Corporate VPN endangered by Voice Phishing attacks

Hacker making a phishing phone call

Phishing attacks have been present at every point in time for years, if not decades, now.

However, hackers and scammers are known for taking advantage of new opportunities, and COVID-19 has led to some huge ones. This week security researcher Brian Krebs revealed the extent of the issue.

With the pandemic still going strong, a lot of companies have opted to allow their workers to keep working from home, rather than expose themselves to the virus by travelling to and from their offices.

This has led to the need for workers to remotely connect to their companies' servers in order to use corporate resources and it's a situation that may become more of a permanent solution.

Naturally, this means that firms' resources and secrets are much more at risk of being exposed, and they're more available to crooks than ever before.

Krebs article highlights that criminals have started conducting phishing attacks against unsuspecting employees. Even though companies have employed corporate VPNs to try and protect themselves, scammers and hackers simply switched to a combination of voice phishing and phishing sites to steal VPN credentials, as well.

Multiple sources have confirmed that these hybrid phishing attacks have been growing in numbers. Even worse, they had a rather high success rate, which allowed them to start offering their services for hire.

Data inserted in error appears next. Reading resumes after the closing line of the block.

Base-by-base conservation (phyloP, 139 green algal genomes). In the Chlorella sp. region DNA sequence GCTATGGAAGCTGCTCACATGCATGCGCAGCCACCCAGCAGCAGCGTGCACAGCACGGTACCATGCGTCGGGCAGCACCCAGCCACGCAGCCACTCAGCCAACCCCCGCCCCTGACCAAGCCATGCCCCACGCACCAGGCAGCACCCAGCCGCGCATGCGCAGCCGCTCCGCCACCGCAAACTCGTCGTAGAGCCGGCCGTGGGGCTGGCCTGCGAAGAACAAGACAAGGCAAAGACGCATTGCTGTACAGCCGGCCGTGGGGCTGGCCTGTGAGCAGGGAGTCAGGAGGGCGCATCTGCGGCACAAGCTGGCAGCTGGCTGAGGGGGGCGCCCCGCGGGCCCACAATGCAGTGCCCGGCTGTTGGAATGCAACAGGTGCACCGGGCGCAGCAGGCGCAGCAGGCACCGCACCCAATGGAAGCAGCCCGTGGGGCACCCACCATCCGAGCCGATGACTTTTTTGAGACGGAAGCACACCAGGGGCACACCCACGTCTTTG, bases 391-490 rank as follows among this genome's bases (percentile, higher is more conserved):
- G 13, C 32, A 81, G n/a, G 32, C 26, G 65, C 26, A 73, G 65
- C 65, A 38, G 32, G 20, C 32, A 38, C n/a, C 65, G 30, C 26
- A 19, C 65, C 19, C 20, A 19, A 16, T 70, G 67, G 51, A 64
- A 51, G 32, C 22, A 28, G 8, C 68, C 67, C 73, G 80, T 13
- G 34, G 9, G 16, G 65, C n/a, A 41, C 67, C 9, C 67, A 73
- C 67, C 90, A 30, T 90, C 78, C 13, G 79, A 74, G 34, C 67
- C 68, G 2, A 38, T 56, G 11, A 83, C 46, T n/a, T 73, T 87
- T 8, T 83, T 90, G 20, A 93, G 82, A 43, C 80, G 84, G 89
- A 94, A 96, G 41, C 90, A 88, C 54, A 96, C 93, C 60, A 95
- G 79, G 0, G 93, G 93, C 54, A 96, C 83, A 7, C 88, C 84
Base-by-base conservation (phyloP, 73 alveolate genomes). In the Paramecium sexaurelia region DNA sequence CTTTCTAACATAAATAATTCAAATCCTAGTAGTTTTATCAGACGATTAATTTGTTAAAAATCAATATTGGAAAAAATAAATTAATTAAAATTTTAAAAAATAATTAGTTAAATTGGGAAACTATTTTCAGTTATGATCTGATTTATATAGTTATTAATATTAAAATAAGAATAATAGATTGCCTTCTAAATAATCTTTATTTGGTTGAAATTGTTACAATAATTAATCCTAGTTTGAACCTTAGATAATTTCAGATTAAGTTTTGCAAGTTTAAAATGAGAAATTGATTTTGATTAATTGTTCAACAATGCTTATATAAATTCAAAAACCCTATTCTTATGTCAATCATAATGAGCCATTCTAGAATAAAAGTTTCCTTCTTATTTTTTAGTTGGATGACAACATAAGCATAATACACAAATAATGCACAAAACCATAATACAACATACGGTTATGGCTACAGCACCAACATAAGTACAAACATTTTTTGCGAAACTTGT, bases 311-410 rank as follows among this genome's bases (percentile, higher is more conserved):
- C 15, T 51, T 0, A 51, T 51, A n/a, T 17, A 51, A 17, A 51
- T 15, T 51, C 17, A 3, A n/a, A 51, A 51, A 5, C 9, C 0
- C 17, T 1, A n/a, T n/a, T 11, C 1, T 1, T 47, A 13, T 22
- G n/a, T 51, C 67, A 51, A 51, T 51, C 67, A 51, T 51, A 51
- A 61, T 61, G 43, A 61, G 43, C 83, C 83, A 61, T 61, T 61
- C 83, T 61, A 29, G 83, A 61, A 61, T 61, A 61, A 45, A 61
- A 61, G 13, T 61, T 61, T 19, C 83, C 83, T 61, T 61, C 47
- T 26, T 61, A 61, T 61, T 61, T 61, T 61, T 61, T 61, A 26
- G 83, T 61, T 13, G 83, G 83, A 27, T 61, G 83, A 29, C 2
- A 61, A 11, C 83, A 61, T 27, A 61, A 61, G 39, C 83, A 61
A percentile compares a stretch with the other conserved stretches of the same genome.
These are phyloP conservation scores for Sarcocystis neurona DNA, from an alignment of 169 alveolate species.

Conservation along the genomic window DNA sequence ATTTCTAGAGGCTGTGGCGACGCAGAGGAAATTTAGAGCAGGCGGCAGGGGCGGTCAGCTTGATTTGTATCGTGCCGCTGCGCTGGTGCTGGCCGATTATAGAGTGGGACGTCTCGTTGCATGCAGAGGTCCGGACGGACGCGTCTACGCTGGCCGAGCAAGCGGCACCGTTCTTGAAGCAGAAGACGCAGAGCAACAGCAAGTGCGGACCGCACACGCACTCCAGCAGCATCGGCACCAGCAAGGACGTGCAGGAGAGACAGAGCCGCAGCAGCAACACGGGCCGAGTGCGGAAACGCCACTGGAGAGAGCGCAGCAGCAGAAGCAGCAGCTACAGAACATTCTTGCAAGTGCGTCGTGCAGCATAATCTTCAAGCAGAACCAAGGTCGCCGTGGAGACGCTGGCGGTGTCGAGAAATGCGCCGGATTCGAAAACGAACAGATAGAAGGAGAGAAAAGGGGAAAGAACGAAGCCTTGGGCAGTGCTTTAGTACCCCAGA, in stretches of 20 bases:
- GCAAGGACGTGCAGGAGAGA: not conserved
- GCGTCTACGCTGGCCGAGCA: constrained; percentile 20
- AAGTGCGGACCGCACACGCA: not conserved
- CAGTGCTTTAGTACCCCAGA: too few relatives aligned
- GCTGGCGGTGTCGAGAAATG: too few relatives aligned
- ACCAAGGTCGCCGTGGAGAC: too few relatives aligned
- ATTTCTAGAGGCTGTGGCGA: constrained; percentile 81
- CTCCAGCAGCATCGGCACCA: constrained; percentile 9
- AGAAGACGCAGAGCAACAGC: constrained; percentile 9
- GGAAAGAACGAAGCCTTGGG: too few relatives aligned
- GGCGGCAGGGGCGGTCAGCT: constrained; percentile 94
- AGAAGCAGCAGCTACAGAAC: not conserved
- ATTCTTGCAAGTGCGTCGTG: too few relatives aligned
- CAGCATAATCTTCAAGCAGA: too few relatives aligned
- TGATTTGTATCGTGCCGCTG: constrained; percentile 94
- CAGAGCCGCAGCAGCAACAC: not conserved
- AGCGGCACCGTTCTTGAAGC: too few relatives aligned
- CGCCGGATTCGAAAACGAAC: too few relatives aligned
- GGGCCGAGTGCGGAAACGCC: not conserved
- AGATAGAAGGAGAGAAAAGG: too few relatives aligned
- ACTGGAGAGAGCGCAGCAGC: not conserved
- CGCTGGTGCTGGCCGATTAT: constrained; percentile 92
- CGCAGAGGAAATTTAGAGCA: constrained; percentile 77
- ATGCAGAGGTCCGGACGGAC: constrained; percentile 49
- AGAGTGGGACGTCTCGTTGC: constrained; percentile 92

Phishing attacks surge due to coronavirus

In the last six months, there were dozens, or maybe even hundreds of new phishing pages, which targeted some of the largest corporations in the world, According to experts, they are currently mostly focused on financial, social media, and telecommunications firms.

Allison Nixon, the Chief Research Officer at Unit 221B, a cyber investigation firm from New York, stated that these attacks have been highly effective.

They work by identifying remote workers and then call them on the phone. Once they answer, the phishers trick them into believing that they are working in the IT department of the victim's company.

They would claim that there are issues with the company's VPN and that the user needs to share their VPN credentials over the phone or input them on a webpage that the phishers would provide which looks identical to a real corporate page.

Of course, the webpage is a fake that the scammers have made to resemble the real one, and as soon as the victim enters their credentials, the scammers would get them and use them to break through the firms' defences.

Hackers are well-trained and organised

There are also security companies, such as ZeroFOX, that have been trying to work against this issue by helping customers detect this and respond to risks tied to various digital channels, such as social media.

Their officials noted that hackers tend to focus on newly-hired workers for their phishing attacks as they are more likely to fall for the ruse.